Information and help are available at a Nov. 9 conference for private well owners and others affected by arsenic found in Iowa wells.
A recent study reveals almost half of Iowa private wells contain detectable levels of arsenic.
“A lot of folks don’t realize they may have a problem,” says Pete Weyer, associate director of the Center for Health Effects of Environmental Contamination (CHEEC). “Since private wells aren’t regulated, it’s up to the private owners to get their well water sampled and analyzed. If they do have a problem, it’s important to know that and to look at options to address it.”
CHEEC sampled 475 private wells in a statewide survey conducted from 2006 to 2008. Almost half showed some level of arsenic, and about 8 percent of those had concentrations high enough to exceed U.S. Environmental Protection Agency’s drinking water standard (10 ppb in public water supplies).
Samples from more than 2,000 public wells, collected as part of DNR’s Water Quality Monitoring, program show similar results. However, public drinking water supplies have more options for treating or blending water, and must provide water with less than the drinking water standard to their customers.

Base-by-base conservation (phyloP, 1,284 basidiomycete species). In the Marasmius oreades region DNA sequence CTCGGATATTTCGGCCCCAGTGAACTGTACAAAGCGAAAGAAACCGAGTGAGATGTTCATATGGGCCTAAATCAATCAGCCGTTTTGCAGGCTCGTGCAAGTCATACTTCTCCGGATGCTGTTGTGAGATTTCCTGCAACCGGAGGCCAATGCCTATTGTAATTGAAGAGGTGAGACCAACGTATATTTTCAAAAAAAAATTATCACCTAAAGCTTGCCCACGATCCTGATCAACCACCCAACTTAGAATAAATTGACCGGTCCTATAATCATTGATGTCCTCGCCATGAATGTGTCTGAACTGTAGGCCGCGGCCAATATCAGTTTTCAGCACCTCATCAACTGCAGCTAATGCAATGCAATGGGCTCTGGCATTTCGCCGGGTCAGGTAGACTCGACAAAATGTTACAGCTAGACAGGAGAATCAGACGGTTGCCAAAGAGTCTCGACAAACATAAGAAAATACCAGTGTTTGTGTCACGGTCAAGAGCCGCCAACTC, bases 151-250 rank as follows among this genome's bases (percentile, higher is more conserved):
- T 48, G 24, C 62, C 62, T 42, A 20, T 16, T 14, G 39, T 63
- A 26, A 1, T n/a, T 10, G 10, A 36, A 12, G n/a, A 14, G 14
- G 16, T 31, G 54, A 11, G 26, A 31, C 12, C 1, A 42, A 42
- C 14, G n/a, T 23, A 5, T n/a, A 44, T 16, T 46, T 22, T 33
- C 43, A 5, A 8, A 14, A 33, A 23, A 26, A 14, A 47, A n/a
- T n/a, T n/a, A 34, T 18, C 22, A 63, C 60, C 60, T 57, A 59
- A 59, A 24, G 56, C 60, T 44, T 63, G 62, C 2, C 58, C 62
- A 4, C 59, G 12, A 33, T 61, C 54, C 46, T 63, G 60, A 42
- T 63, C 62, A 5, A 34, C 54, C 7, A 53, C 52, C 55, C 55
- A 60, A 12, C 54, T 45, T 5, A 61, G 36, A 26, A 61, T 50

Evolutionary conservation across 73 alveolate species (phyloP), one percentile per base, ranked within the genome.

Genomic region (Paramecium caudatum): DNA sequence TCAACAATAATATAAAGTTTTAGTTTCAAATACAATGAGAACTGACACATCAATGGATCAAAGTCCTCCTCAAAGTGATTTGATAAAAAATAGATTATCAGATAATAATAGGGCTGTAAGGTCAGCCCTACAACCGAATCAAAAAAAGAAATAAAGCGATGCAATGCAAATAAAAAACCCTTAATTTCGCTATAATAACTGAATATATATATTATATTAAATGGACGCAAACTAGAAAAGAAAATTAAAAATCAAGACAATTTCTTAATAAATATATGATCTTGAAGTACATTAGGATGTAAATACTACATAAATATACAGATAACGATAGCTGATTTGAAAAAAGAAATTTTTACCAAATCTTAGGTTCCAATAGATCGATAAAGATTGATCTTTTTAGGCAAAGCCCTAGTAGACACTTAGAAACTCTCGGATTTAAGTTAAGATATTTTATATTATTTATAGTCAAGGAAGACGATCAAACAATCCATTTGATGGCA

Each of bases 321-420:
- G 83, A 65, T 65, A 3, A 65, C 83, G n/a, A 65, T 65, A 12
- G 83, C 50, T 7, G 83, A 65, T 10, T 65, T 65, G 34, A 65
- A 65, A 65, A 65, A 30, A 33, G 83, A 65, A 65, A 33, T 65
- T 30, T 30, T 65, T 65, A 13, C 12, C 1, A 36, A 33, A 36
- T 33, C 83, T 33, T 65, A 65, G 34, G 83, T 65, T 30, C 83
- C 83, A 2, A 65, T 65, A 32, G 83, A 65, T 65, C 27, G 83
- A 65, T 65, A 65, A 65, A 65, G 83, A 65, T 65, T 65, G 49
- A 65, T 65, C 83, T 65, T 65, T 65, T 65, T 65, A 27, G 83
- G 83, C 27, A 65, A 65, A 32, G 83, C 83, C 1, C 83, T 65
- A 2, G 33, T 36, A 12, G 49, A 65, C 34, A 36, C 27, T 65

The conference will be held in the State Historical Building, 600 E. Locust St., Des Moines. Registration opens at 8 a.m. with opening remarks at 8:45 a.m. Registration is $25 for the day and includes lunch. Forms and more information are available at http://www.uiowa.edu/~confinst/arsenic/index.html. Registration can be completed online or mailed in.
Weyer said the conference should be of interest to private well owners, well drillers, water treatment professionals, water quality researchers, public health and environmental health professionals, and the public. He welcomes walk-ins who want to attend just a session or two, but requests pre-registration for any all-day attendees.
Exposure to high arsenic concentrations in drinking water has been linked to cancer, and cardiovascular and respiratory problems. Presenters will discuss the health effects of arsenic in drinking water, Iowa’s research on its occurrences in the environment, and treatment options to remove or reduce levels in small water systems.
The audience will have chances to participate by asking questions of experts, and discuss the issues with researchers and with policy makers in state government.
The conference is sponsored by the University of Iowa Center for Health Effects of Environmental Contamination (CHEEC), the State Hygienic Laboratory at the University of Iowa, the Iowa Department of Public Health and the Iowa Geological & Water Survey - Iowa Department of Natural Resources.